Make a Mesh Produce Bag
I’m the kind of person who likes to make things herself. If I buy a handcrafted product I usually try to figure out how I can make it myself and how I can improve it. That’s actually how I got started in the cloth diaper business: I purchased some handmade cloth diapers and after inspecting them I thought “I can do this – better!” So I did.
That’s how I started to make mesh produce bags. One night at the grocery store I came to the horrifying realization that our reusable grocery bags were filled with plastic produce bags! How un-green is that? As soon as we got home I was on the internet researching reusable mesh produce bags.
There were tons and tons of mesh produce bags in different fabrics, sizes, with and without accessories. But I couldn’t bring myself to buy any; I looked at them and thought “I can do that – better!” So I did.
It took a little while. First I had to go through the painful “product development” stage where you try out different ideas and end up with a bunch of crap before you discover what works best.
Finally I came up with what I think are the perfect mesh produce bags. They have that fantastic little pleat that I love in plastic produce bags, are lightweight, are see-through, and best of all – they’re reusable!
Supplies to Make a Mesh Produce Bag
In addition to the usual sewing implements; scissors, thread, pins, etc, you’ll also need:
- Scrubby mesh – don’t use regular tulle or petticoat mesh, they won’t hold up.
- 1/4″ ribbon – I prefer grosgrain, but you can use anything you have lying around.
- Medium-sized safety pin
- Iron and ironing board
- Sewing machine (Obvious I know, but I want to be thorough)
- Serger if you have one – if not you can zig-zag or overcast with your sewing machine.
Ready? Then let’s get started!
Make a Mesh Produce Bag – Step by Step
I did my best to explain each step clearly, and hope the photos help, but if you have any questions please contact me or leave a comment below; I’ll be happy to help!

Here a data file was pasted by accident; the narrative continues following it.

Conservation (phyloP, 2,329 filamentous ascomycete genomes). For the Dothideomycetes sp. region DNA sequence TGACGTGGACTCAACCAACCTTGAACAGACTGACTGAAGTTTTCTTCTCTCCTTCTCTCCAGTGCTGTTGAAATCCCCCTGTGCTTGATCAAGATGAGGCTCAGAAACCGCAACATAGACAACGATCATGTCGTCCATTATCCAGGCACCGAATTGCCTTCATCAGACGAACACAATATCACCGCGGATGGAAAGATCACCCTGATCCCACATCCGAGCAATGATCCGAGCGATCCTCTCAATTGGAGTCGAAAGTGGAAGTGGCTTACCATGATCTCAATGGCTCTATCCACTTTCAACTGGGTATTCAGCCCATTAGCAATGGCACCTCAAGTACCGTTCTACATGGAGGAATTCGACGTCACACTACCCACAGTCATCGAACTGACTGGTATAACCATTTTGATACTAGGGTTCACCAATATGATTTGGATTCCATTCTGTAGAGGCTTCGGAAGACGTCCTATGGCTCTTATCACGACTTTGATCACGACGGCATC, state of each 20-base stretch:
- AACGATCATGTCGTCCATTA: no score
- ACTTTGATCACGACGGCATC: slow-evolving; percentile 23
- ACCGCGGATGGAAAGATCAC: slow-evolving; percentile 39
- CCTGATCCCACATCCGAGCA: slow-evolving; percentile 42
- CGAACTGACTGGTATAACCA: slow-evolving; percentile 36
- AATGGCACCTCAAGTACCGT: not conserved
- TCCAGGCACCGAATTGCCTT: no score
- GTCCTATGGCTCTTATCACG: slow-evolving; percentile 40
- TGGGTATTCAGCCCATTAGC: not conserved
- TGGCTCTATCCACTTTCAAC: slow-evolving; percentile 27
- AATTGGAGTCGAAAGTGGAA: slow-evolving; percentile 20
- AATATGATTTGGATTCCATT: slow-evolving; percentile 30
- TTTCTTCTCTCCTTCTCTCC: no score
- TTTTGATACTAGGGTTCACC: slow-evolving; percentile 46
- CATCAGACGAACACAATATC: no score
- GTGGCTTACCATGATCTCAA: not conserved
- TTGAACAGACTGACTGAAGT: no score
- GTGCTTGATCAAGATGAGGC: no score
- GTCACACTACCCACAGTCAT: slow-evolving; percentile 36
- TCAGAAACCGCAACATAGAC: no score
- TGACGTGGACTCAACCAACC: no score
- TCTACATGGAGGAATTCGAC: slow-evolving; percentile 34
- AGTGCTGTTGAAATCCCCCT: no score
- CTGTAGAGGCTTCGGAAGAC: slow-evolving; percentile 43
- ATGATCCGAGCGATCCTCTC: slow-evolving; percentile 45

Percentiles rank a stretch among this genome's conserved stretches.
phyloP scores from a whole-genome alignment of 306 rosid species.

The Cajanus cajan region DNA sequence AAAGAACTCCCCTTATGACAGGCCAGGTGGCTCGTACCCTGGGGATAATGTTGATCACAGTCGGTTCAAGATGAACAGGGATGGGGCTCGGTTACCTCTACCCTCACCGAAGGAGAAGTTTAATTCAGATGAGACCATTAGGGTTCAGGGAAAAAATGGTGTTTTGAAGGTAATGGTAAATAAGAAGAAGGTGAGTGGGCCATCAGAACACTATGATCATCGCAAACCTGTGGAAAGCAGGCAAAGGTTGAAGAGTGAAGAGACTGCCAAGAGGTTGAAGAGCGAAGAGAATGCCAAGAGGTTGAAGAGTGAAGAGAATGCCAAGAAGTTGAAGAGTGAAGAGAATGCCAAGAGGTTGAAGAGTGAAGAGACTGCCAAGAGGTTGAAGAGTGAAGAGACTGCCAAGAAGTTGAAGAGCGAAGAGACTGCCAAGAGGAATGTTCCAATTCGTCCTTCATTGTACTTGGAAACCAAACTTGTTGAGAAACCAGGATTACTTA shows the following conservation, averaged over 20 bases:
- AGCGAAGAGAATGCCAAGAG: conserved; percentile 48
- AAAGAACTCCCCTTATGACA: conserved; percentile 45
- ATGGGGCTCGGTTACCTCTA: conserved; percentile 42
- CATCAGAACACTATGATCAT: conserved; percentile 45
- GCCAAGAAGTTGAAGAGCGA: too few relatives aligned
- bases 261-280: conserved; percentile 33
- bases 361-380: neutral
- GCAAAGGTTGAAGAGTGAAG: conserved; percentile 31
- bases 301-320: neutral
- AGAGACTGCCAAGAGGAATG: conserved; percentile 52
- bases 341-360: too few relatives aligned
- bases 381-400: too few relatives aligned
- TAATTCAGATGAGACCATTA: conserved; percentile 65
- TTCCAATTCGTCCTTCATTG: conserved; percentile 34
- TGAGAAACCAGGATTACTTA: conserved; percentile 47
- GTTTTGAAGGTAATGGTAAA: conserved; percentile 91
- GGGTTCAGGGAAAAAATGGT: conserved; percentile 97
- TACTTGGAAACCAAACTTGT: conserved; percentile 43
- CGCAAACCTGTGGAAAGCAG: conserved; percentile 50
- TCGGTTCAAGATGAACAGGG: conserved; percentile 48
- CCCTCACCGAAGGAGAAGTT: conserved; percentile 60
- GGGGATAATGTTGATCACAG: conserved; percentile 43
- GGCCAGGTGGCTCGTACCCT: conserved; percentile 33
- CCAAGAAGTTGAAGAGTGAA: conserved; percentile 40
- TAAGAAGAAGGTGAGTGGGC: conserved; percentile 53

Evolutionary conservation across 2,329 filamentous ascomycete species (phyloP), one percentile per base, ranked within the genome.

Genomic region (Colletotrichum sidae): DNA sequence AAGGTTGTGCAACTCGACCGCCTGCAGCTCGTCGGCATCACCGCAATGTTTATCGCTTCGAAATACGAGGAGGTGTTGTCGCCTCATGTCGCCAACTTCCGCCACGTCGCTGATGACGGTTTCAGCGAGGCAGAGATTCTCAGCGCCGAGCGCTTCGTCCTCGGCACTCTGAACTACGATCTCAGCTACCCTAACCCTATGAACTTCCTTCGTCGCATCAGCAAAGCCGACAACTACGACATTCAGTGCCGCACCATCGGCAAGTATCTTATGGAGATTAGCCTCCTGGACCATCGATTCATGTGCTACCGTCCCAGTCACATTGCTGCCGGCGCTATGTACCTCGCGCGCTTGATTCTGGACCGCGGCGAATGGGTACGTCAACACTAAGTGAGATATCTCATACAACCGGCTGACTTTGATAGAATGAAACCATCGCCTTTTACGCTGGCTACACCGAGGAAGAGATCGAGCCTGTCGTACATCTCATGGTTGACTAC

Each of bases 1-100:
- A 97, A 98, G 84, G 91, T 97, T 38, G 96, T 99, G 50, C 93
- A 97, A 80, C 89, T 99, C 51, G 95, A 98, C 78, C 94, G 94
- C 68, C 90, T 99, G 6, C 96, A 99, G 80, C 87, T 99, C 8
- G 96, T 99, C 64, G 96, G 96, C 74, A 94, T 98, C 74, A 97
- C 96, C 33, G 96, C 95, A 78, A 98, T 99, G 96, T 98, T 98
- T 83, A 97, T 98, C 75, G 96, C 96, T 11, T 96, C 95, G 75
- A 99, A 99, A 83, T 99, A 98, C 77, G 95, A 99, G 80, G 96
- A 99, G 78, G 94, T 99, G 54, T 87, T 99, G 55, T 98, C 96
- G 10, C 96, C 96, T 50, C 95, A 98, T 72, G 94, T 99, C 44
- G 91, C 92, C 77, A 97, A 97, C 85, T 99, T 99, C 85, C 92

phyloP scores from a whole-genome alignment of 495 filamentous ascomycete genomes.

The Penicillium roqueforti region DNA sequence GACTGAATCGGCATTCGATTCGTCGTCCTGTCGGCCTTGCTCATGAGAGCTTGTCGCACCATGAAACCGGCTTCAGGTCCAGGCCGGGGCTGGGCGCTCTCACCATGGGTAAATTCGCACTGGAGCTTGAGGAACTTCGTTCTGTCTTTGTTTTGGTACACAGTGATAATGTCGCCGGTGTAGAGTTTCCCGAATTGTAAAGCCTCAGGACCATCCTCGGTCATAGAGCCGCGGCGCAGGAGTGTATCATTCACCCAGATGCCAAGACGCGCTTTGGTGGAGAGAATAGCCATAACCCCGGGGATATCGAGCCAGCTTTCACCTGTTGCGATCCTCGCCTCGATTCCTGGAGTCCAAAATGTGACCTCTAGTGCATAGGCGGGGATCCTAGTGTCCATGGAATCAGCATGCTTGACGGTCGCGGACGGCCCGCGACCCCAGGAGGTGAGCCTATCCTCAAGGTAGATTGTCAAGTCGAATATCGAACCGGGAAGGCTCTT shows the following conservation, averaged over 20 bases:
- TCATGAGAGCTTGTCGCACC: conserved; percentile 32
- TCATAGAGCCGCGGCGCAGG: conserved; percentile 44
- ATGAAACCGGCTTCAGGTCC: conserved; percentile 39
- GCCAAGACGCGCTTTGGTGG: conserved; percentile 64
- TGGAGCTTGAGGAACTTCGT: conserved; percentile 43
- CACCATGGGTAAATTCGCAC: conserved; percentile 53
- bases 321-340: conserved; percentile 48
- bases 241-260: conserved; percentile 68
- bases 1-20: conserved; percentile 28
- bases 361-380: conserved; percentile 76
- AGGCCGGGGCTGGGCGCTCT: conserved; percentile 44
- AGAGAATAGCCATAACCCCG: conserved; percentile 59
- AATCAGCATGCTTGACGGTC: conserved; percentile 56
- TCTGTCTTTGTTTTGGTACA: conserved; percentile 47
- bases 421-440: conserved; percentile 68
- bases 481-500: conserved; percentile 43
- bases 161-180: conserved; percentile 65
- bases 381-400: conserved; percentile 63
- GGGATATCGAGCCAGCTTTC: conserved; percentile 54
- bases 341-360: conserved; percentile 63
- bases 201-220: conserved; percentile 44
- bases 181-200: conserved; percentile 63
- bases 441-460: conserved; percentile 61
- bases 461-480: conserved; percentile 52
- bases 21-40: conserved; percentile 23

Step 1: Cut your Mesh
With the mesh folded in half, cut your rectangles so the fold is on the bottom. You can make your mesh produce bags any size you like, but keep in mind that after sewing the finished size will be about 1/2″ narrower across and 1″ shorter than you cut. Here are my cutting dimensions:
- Small: 7.5″ wide x 11″ tall (folded in half – if you unfold it the rectangle would be 7.5″ x 22″)
- Medium: 10.5″ wide x 12.5″ tall (unfolded: 10.5″ x 25″)
- Large: 13.5″ wide by 16″ tall (unfolded: 13.5″ x 32″)
I color-code my bags. Some of my rejects included cute little ribbons with snaps to wrap around rolled-up produce bags, and snap-on carrying pouches for neatly folded or rolled mesh bags. It didn’t take long before I realized that after shopping and putting away groceries I wasn’t about to sit and roll up all these mesh produce bags, or fold them neatly into a pouch. What I actually did was stuff all the produce bags into one of the large mesh produce bags and toss thems into the van with the reusable grocery bags. Color-coding make it easier to grab the right size while we’re shopping.
Step 2: Side Seams
With the fold at the bottom of the bag, serge or stitch up the sides of the bag. Stitch top-to-bottom on one side, but on the other side stop about two inches from the top. This will make the opening for the ribbon closure. If you serged the seams you’ll need to keep this end from unraveling by tying the threads together, or whatever method you use. If you stitched the seams with a sewing machine you may want to zig-zag or overcast the seam for added strength.